92. 92. Pattern matching is exhaustive // a48.rs #[derive(Debug)] enum Shape { Circle(f64), Square (f64), Rectangle {ht: f64, wid: f64}, } use Shape::*; fn area(s: Shape) -> f64 { match s { Circle(x) => 3.14 * x * x, Rectangle {ht: x, wid: y} => x * y, } // bug! } fn main() { let s1 = Circle(10.0); println!("{}", area(s1)); }
  93. 93. The Option type // a49.rs fn main() { let mut a = vec![10]; let b = a.pop(); let c = a.pop(); let d = b + 1; // does it compile? }
  94. 94. The Option type // a50.rs fn main() { let mut a = vec![10]; let b = a.pop(); let c = a.pop(); println!("b = {:?}, c = {:?}", b, c); }
  95. 95. The Option type // a51.rs fn main() { let mut a = vec![10]; let b = a.pop(); match b { Some(x) => println!("pop: {}", x), None => println!("empty stack"), } }
  96. 96. The Option type // a52.rs fn main() { let mut a = vec![10]; let b = a.pop(); println!("{}", b.unwrap()); let c = a.pop(); println!("{}", c.unwrap()); }
  97. 97. Generic Enums - an implementation of Option // a53.rs // A "generic" enum similar to Option enum Maybe <T> { Just(T), Nothing, } use Maybe::*; fn main() { let c:Maybe<i32> = Just(10); let d:Maybe<&str> = Just("hello"); let e = Just(20); let f = Just("world"); }
  98. 98. Generic functions // a54.rs fn identity <T> (x: T) -> T { x } fn main() { let a = identity(10); let b = identity(’A’); let c = identity("hello"); println!("{}, {}, {}", a, b, c); } Rust creates specialized versions of the “identity” function for each argument type. This is called “monomorphization”.
  99. 99. Product Types: Structures // a55.rs struct Rectangle { h: f64, w: f64, } impl Rectangle { fn area(&self) -> f64 { self.h * self. w } } fn main() { let r = Rectangle { h: 2.0, w: 3.0 }; println!("area = {}", r.area()); }
  100. 100. Traits // a56.rs struct Rectangle { h: f64, w: f64, } struct Circle { r: f64, } // is "a" bigger than "b" in area? // should work for any shape fn is_bigger <T1, T2> (a: T1, b: T2) -> bool { a.area() > b.area() } fn main() { let r = Rectangle { h: 3.0, w: 2.0 }; let c = Circle { r: 5.0 }; println!("{}", is_bigger(r, c)); }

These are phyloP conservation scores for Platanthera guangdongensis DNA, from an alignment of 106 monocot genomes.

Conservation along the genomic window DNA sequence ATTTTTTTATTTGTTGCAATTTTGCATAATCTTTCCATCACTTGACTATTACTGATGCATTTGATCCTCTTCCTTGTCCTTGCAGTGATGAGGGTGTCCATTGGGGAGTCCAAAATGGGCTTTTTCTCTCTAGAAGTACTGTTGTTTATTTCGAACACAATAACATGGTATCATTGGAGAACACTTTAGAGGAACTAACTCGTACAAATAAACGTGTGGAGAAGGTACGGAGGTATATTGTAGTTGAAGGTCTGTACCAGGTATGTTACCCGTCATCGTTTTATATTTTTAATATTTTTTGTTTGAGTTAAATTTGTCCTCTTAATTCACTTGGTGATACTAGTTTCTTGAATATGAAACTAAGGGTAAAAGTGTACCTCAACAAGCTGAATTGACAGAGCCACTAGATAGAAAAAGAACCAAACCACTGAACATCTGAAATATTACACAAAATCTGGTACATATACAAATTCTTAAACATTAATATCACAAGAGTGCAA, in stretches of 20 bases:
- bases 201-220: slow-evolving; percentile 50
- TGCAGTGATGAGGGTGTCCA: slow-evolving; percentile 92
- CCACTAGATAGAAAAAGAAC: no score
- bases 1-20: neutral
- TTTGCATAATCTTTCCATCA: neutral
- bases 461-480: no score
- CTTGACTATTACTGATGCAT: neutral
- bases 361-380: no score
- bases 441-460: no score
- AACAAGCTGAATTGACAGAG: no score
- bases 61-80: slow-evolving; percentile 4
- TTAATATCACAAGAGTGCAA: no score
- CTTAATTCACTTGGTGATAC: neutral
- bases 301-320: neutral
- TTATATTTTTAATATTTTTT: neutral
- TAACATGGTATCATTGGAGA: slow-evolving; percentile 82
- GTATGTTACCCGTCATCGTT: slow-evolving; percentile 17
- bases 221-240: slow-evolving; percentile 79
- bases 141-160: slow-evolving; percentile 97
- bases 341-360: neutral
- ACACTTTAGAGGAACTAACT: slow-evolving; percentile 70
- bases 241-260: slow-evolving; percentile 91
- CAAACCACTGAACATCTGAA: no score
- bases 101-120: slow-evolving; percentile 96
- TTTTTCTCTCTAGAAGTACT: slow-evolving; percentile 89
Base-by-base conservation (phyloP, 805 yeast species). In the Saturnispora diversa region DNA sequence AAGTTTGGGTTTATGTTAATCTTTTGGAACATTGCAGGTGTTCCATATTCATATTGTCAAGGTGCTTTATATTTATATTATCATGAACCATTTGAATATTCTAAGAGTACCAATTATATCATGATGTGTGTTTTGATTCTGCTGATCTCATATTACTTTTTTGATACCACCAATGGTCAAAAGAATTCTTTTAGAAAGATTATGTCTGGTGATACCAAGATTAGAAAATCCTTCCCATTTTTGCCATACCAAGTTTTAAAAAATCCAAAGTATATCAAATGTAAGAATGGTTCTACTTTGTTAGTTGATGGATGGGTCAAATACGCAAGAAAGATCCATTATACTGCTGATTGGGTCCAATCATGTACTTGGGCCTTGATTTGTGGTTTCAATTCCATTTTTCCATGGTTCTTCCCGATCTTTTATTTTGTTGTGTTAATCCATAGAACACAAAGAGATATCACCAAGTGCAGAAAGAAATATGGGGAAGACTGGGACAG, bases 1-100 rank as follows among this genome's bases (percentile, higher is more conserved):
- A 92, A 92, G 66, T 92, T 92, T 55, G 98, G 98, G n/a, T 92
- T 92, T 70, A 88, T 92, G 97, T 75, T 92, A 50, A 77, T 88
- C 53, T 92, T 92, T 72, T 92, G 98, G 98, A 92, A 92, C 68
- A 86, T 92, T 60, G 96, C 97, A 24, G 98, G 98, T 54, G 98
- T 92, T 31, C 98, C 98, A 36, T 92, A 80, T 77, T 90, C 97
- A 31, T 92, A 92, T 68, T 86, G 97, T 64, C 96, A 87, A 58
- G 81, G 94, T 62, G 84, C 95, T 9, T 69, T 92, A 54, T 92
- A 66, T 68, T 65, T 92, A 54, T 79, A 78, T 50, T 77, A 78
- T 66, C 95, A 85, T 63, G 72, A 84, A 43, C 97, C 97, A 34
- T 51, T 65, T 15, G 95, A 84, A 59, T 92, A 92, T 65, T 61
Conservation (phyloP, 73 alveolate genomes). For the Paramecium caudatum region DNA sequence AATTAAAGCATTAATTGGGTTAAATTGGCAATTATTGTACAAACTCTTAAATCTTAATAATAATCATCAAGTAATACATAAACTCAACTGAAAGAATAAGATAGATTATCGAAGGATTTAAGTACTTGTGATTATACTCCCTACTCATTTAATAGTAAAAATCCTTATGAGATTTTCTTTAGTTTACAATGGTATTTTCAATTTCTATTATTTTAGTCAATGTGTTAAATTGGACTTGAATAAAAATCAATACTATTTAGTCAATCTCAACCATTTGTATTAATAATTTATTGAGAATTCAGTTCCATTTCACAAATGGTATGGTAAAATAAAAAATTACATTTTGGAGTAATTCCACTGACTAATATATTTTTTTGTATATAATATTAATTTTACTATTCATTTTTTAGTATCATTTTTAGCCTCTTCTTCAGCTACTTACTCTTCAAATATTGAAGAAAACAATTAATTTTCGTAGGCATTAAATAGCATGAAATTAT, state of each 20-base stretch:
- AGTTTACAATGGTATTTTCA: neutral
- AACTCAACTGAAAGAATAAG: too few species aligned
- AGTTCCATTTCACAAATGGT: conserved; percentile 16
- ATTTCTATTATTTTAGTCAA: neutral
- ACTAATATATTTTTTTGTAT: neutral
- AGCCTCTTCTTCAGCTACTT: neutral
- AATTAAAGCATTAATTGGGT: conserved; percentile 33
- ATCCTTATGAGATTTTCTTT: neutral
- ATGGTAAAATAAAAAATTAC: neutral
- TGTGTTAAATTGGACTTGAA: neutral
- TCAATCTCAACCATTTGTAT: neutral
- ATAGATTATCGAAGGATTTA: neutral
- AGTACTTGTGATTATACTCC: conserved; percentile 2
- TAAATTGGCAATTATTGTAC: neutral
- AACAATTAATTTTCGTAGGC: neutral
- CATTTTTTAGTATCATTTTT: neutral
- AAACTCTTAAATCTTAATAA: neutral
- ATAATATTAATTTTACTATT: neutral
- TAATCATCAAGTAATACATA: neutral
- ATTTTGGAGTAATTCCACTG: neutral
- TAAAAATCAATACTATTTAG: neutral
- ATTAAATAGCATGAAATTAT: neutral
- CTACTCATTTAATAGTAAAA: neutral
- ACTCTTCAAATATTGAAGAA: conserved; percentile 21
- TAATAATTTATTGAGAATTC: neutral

101. 101. Traits // part of a57.rs trait HasArea { fn area(&self) -> f64; } impl HasArea for Rectangle { fn area(&self) -> f64 { self.h * self.w } } impl HasArea for Circle { fn area(&self) -> f64 { 3.14 * self.r * self.r } } fn is_bigger <T1:HasArea, T2:HasArea> (a: T1, b: T2) -> bool { a.area() > b.area() }
  102. 102. Tools Cargo, the package manager (crates.io holds packages) rustfmt, formatting Rust code according to style guidelines clippy, a “lint” tool for Rust rustup (https://www.rustup.rs/), the Rust toolchain installer/manager
  103. 103. Interesting projects using Rust Servo, from Mozilla. The next-gen browser engine. Redox OS (https://www.redox-os.org/), an Operating System being written from scratch in Rust. ripgrep (https://github.com/BurntSushi/ripgrep), a fast text search tool. rocket.rs - a powerful web framework. More: https://github.com/kud1ing/awesome-rust
  104. 104. Companies using Rust Friends of Rust: https://www.rust-lang.org/vi-VN/friends.html
  105. 105. Documentation Official Rust book (http://rust-lang.github.io/book/). The second edition is far better, even though it is incomplete. Upcoming O’Reilly book: http://shop.oreilly.com/product/0636920040385.do http://intorust.com/ (screencasts for learning Rust)